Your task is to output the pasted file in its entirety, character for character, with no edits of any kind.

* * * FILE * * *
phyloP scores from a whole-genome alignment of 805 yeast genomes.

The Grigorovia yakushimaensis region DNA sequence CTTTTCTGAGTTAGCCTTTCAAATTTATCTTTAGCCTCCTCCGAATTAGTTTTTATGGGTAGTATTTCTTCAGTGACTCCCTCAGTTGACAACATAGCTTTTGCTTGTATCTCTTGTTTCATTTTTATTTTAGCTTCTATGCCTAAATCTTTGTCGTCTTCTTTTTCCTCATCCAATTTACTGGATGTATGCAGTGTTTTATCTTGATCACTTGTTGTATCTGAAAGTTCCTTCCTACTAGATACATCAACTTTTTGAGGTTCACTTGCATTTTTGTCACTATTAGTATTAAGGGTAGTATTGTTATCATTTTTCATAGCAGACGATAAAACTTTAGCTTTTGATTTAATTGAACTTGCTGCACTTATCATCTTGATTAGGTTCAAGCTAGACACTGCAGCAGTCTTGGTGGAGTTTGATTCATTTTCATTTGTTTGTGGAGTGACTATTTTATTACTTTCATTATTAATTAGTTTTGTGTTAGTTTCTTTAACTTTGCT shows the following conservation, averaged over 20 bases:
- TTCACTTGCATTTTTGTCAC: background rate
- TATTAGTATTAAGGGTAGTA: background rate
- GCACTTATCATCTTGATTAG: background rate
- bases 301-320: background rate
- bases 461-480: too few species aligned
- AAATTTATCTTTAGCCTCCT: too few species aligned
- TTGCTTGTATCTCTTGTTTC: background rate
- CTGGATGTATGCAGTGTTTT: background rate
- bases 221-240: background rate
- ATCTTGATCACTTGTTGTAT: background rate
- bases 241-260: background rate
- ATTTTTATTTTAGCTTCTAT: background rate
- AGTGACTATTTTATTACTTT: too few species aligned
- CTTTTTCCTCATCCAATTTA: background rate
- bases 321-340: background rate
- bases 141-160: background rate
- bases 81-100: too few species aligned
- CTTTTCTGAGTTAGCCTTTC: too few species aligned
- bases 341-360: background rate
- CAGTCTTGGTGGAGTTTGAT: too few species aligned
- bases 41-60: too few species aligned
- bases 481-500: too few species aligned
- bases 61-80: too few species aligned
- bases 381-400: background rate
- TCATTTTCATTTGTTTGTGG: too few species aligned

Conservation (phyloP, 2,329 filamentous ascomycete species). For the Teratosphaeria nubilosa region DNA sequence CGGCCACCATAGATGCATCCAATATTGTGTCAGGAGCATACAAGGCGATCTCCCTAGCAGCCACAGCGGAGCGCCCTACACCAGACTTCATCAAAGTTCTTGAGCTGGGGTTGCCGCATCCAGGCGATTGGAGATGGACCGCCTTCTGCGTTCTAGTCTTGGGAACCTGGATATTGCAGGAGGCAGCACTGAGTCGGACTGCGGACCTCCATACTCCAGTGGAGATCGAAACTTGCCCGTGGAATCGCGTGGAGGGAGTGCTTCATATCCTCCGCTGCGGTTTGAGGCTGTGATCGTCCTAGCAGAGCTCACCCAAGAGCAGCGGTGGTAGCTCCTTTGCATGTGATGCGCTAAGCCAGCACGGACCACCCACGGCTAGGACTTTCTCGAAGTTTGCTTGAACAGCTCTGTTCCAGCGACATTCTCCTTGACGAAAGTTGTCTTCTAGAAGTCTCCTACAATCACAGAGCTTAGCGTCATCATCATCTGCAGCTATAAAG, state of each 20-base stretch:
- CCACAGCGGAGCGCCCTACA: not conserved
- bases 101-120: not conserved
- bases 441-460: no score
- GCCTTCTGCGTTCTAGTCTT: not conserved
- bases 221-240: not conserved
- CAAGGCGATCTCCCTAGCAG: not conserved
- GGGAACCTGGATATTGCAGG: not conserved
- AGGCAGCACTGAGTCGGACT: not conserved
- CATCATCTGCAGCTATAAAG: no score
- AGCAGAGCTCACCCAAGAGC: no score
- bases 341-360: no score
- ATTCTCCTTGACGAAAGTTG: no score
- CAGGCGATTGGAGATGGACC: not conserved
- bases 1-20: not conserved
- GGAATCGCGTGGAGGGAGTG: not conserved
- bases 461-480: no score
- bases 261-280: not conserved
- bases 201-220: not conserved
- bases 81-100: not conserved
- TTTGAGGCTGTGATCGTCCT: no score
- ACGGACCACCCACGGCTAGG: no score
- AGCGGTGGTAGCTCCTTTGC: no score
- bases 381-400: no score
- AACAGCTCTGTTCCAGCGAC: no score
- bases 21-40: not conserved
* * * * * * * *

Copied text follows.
phyloP scores from a whole-genome alignment of 805 yeast genomes.

The Grigorovia yakushimaensis region DNA sequence CTTTTCTGAGTTAGCCTTTCAAATTTATCTTTAGCCTCCTCCGAATTAGTTTTTATGGGTAGTATTTCTTCAGTGACTCCCTCAGTTGACAACATAGCTTTTGCTTGTATCTCTTGTTTCATTTTTATTTTAGCTTCTATGCCTAAATCTTTGTCGTCTTCTTTTTCCTCATCCAATTTACTGGATGTATGCAGTGTTTTATCTTGATCACTTGTTGTATCTGAAAGTTCCTTCCTACTAGATACATCAACTTTTTGAGGTTCACTTGCATTTTTGTCACTATTAGTATTAAGGGTAGTATTGTTATCATTTTTCATAGCAGACGATAAAACTTTAGCTTTTGATTTAATTGAACTTGCTGCACTTATCATCTTGATTAGGTTCAAGCTAGACACTGCAGCAGTCTTGGTGGAGTTTGATTCATTTTCATTTGTTTGTGGAGTGACTATTTTATTACTTTCATTATTAATTAGTTTTGTGTTAGTTTCTTTAACTTTGCT shows the following conservation, averaged over 20 bases:
- TTCACTTGCATTTTTGTCAC: background rate
- TATTAGTATTAAGGGTAGTA: background rate
- GCACTTATCATCTTGATTAG: background rate
- bases 301-320: background rate
- bases 461-480: too few species aligned
- AAATTTATCTTTAGCCTCCT: too few species aligned
- TTGCTTGTATCTCTTGTTTC: background rate
- CTGGATGTATGCAGTGTTTT: background rate
- bases 221-240: background rate
- ATCTTGATCACTTGTTGTAT: background rate
- bases 241-260: background rate
- ATTTTTATTTTAGCTTCTAT: background rate
- AGTGACTATTTTATTACTTT: too few species aligned
- CTTTTTCCTCATCCAATTTA: background rate
- bases 321-340: background rate
- bases 141-160: background rate
- bases 81-100: too few species aligned
- CTTTTCTGAGTTAGCCTTTC: too few species aligned
- bases 341-360: background rate
- CAGTCTTGGTGGAGTTTGAT: too few species aligned
- bases 41-60: too few species aligned
- bases 481-500: too few species aligned
- bases 61-80: too few species aligned
- bases 381-400: background rate
- TCATTTTCATTTGTTTGTGG: too few species aligned

Conservation (phyloP, 2,329 filamentous ascomycete species). For the Teratosphaeria nubilosa region DNA sequence CGGCCACCATAGATGCATCCAATATTGTGTCAGGAGCATACAAGGCGATCTCCCTAGCAGCCACAGCGGAGCGCCCTACACCAGACTTCATCAAAGTTCTTGAGCTGGGGTTGCCGCATCCAGGCGATTGGAGATGGACCGCCTTCTGCGTTCTAGTCTTGGGAACCTGGATATTGCAGGAGGCAGCACTGAGTCGGACTGCGGACCTCCATACTCCAGTGGAGATCGAAACTTGCCCGTGGAATCGCGTGGAGGGAGTGCTTCATATCCTCCGCTGCGGTTTGAGGCTGTGATCGTCCTAGCAGAGCTCACCCAAGAGCAGCGGTGGTAGCTCCTTTGCATGTGATGCGCTAAGCCAGCACGGACCACCCACGGCTAGGACTTTCTCGAAGTTTGCTTGAACAGCTCTGTTCCAGCGACATTCTCCTTGACGAAAGTTGTCTTCTAGAAGTCTCCTACAATCACAGAGCTTAGCGTCATCATCATCTGCAGCTATAAAG, state of each 20-base stretch:
- CCACAGCGGAGCGCCCTACA: not conserved
- bases 101-120: not conserved
- bases 441-460: no score
- GCCTTCTGCGTTCTAGTCTT: not conserved
- bases 221-240: not conserved
- CAAGGCGATCTCCCTAGCAG: not conserved
- GGGAACCTGGATATTGCAGG: not conserved
- AGGCAGCACTGAGTCGGACT: not conserved
- CATCATCTGCAGCTATAAAG: no score
- AGCAGAGCTCACCCAAGAGC: no score
- bases 341-360: no score
- ATTCTCCTTGACGAAAGTTG: no score
- CAGGCGATTGGAGATGGACC: not conserved
- bases 1-20: not conserved
- GGAATCGCGTGGAGGGAGTG: not conserved
- bases 461-480: no score
- bases 261-280: not conserved
- bases 201-220: not conserved
- bases 81-100: not conserved
- TTTGAGGCTGTGATCGTCCT: no score
- ACGGACCACCCACGGCTAGG: no score
- AGCGGTGGTAGCTCCTTTGC: no score
- bases 381-400: no score
- AACAGCTCTGTTCCAGCGAC: no score
- bases 21-40: not conserved